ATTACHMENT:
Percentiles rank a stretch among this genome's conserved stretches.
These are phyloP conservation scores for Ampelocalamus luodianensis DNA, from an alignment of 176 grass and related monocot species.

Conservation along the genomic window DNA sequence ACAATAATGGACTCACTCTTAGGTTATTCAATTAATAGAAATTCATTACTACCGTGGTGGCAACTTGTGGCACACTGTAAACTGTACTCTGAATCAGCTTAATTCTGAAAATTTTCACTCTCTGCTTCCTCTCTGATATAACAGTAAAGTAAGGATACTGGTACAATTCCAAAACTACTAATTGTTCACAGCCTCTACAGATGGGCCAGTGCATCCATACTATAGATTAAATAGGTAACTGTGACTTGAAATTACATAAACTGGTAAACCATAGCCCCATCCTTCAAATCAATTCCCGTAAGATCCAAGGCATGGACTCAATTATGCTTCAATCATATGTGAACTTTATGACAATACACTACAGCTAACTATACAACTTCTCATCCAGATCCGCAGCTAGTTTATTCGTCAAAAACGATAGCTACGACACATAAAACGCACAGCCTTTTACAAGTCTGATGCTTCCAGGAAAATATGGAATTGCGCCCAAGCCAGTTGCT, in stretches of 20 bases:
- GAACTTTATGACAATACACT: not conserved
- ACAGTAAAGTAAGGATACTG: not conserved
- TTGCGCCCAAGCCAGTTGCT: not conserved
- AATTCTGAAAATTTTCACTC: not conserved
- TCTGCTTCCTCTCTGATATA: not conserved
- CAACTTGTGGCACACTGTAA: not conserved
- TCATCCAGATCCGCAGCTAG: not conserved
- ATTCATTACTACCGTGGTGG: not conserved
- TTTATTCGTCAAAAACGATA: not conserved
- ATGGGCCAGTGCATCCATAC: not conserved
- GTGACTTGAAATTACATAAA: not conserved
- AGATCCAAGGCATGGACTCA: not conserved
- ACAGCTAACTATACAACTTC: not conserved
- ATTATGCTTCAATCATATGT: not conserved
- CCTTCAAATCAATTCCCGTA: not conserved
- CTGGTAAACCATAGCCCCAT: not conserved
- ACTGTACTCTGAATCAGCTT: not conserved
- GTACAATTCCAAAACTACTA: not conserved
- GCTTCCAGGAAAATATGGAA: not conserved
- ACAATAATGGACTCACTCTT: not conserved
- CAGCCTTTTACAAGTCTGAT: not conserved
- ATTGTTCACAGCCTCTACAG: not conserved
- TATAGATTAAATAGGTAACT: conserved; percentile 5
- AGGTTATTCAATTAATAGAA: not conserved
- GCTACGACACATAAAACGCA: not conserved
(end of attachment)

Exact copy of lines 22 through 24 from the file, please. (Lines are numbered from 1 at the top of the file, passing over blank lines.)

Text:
- GCTTCCAGGAAAATATGGAA: not conserved
- ACAATAATGGACTCACTCTT: not conserved
- CAGCCTTTTACAAGTCTGAT: not conserved